As if the news were just breaking that psychiatrists are no longer a source of therapy but more like expensive Jersey toll booths on the pharmaceutical highway, the NYT has run this piece about the struggles of Dr. Levin, disillusioned psychiatrist, and his wife, therapist turned high-volume office manager, who both just had to give up on quality patient care to attain the lifestyle to which they had aspired. The market made them do it. And if you have a problem with that, don’t go crying to them about it. Unless you want the same treatment as this guy:
Alone with his psychiatrist, the patient confided that his newborn had serious health problems, his distraught wife was screaming at him and he had started drinking again. With his life and second marriage falling apart, the man said he needed help.
But the psychiatrist, Dr. Donald Levin, stopped him and said: “Hold it. I’m not your therapist. I could adjust your medications, but I don’t think that’s appropriate.”
I think the guy started drinking again and then his wife started yelling at him. But that’s the problem with addiction–it messes up our sense of cause and effect, makes us blame external circumstance for our condition, and as psychoanalysts used to say, masks the underlying problem: narcissism. But back to Dr. Levin:
[A few decades ago] like many psychiatrists, he treated 50 to 60 patients in once- or twice-weekly talk-therapy sessions of 45 minutes each. Now, like many of his peers, he treats 1,200 people in mostly 15-minute visits for prescription adjustments that are sometimes months apart….Dr. Levin has found the transition difficult. He now resists helping patients to manage their lives better. “I had to train myself not to get too interested in their problems,” he said, “and not to get sidetracked trying to be a semi-therapist.”
According to the article, “Talk Doesn’t Pay, So Psychiatrists Turn to Drug Therapy,” “Insurance company reimbursement rates and policies that discourage talk therapy are part of the reason. A psychiatrist can earn $150 for three 15-minute medication visits compared with $90 for a 45-minute talk therapy session.” So Dr. Levin is NOT to blame. Just ask him:
“At first, all of us held steadfast, saying we spent years learning the craft of psychotherapy and weren’t relinquishing it because of parsimonious policies by managed care,” Dr. Levin said. “But one by one, we accepted that that craft was no longer economically viable. Most of us had kids in college. And to have your income reduced that dramatically was a shock to all of us. It took me at least five years to emotionally accept that I was never going back to doing what I did before and what I loved.”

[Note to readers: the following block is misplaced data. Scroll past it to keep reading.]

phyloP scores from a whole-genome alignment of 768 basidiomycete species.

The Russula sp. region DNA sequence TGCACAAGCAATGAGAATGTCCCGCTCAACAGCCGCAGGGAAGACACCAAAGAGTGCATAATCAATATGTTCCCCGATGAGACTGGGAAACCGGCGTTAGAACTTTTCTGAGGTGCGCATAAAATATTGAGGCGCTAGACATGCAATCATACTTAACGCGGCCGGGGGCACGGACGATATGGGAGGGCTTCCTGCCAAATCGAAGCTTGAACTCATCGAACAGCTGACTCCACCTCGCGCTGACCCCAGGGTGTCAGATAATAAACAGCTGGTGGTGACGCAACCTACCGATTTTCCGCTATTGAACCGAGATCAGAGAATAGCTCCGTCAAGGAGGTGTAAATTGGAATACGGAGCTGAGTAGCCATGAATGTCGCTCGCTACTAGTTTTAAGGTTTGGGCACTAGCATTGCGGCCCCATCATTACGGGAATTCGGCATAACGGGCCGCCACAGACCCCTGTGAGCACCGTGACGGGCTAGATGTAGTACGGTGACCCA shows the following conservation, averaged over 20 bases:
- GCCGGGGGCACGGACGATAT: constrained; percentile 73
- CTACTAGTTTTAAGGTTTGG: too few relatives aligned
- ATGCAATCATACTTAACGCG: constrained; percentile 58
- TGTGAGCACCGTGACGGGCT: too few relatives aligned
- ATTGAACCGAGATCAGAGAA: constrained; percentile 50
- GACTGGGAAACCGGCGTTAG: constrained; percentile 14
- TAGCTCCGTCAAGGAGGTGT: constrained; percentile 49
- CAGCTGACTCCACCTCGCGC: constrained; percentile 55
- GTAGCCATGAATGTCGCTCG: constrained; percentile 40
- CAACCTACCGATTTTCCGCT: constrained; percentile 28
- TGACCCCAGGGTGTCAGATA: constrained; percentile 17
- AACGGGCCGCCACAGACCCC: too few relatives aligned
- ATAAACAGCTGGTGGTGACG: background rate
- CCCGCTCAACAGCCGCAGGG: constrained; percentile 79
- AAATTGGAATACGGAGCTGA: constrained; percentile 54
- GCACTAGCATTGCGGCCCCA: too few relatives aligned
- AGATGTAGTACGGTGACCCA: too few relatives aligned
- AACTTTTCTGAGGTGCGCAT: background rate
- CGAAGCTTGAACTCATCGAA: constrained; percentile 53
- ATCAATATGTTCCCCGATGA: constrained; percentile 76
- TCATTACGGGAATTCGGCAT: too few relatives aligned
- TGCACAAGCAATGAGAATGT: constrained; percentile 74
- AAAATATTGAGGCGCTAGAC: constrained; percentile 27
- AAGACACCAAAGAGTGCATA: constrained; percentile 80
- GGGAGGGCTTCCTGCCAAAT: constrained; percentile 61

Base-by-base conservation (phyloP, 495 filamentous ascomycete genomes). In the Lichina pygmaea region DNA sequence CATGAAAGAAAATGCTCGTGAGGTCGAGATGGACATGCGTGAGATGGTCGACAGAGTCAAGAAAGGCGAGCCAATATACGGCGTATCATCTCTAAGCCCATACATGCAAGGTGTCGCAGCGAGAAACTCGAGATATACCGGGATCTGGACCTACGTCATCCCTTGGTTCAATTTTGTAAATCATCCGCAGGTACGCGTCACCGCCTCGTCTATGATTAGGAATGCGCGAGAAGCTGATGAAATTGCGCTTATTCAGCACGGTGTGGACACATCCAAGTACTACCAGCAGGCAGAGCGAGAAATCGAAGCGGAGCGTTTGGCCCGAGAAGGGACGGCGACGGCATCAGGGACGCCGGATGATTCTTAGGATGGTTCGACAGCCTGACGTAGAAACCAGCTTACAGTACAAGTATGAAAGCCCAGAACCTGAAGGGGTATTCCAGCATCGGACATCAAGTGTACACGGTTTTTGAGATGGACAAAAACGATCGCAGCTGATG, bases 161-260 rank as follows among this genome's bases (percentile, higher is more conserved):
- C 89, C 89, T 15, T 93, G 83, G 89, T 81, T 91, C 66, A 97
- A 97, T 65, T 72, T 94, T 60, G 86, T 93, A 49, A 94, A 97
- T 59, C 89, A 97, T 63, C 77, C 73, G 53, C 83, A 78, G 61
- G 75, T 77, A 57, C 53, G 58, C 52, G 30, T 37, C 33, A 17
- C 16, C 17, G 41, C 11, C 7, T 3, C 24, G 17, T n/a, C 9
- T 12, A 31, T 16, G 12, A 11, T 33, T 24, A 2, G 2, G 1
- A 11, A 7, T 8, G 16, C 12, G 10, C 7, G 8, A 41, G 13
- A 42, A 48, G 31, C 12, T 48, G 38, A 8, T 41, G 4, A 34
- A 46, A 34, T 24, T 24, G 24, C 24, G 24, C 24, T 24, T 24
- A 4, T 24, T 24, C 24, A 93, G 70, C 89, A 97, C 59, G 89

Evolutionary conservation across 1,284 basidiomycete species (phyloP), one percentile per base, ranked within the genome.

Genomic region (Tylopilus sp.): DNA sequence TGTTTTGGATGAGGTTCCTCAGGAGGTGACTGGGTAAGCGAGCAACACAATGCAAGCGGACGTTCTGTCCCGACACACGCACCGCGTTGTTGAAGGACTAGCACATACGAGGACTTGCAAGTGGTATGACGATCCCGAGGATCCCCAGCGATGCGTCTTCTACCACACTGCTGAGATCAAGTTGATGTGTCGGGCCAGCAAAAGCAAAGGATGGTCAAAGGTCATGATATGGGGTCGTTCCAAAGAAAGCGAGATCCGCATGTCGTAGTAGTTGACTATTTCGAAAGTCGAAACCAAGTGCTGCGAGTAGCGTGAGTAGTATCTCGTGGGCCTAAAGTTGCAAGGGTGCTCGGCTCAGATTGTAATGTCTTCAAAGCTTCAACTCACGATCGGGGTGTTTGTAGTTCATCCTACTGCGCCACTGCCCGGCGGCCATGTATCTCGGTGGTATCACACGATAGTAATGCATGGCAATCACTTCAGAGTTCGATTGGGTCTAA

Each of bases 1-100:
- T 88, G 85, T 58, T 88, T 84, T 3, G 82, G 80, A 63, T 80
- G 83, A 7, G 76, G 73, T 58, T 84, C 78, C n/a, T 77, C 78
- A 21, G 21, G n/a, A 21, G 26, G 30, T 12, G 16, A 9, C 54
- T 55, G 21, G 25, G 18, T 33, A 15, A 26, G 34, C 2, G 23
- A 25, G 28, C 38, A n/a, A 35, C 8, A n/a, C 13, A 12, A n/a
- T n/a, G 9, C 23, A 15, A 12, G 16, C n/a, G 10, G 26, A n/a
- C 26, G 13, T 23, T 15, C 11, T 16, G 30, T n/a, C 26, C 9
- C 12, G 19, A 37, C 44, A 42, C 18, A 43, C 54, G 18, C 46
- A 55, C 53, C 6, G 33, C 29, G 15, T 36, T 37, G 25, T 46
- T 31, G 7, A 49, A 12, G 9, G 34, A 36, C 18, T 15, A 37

He could have accepted less money and could have provided time to patients even when insurers did not pay, but, he said, “I want to retire with the lifestyle that my wife and I have been living for the last 40 years.”
“Nobody wants to go backwards, moneywise, in their career,” he said. “Would you?”
Oh of course not. None of us reading this have seen our earning power decline year-by-year while we keep providing whatever service we feel ethically committed to provide. So I had a bright idea that maybe Dr. Levin could get a talk therapist into practice with him, one who could provide the therapy while he did the drugs, you know, somebody to compensate with the dough. And it turns out his wife IS a therapist. But that was naive of me. She can’t hang it either, and it’s obviously not her fault. She had a better idea about entering her husband’s embattled practice–to become his office manager instead:
Ms. Levin created accounting systems, bought two powerful computers, licensed a computer scheduling program from a nearby hospital and hired independent contractors to haggle with insurers and call patients to remind them of appointments. She imposed a variety of fees on patients: $50 for a missed appointment, $25 for a faxed prescription refill and $10 extra for a missed co-payment.
As soon as a patient arrives, Ms. Levin asks firmly for a co-payment, which can be as much as $50. She schedules follow-up appointments without asking for preferred times or dates because she does not want to spend precious minutes as patients search their calendars. If patients say they cannot make the appointments she scheduled, Ms. Levin changes them.
“This is about volume,” she said, “and if we spend two minutes extra or five minutes extra with every one of 40 patients a day, that means we’re here two hours longer every day. And we just can’t do it.”
She said that she would like to be more giving of herself, particularly to patients who are clearly troubled. But she has disciplined herself to confine her interactions to the business at hand. “The reality is that I’m not the therapist anymore,” she said, words that echoed her husband’s.
Thankfully, despite these struggles, the Levins apparently found the means to ensure that their son could enter a helping profession. And he weighs into the discussion:
In a telephone interview from the University of California, Irvine, where he is completing the last of his training to become a child and adolescent psychiatrist, Dr. Matthew Levin said, “I’m concerned that I may be put in a position where I’d be forced to sacrifice patient care to make a living, and I’m hoping to avoid that.”
I hope the Levins have enough to enjoy their retirement. I can’t tell, though. According to the article, Dr. Levin declined to disclose his income.
Photo credit: anolobb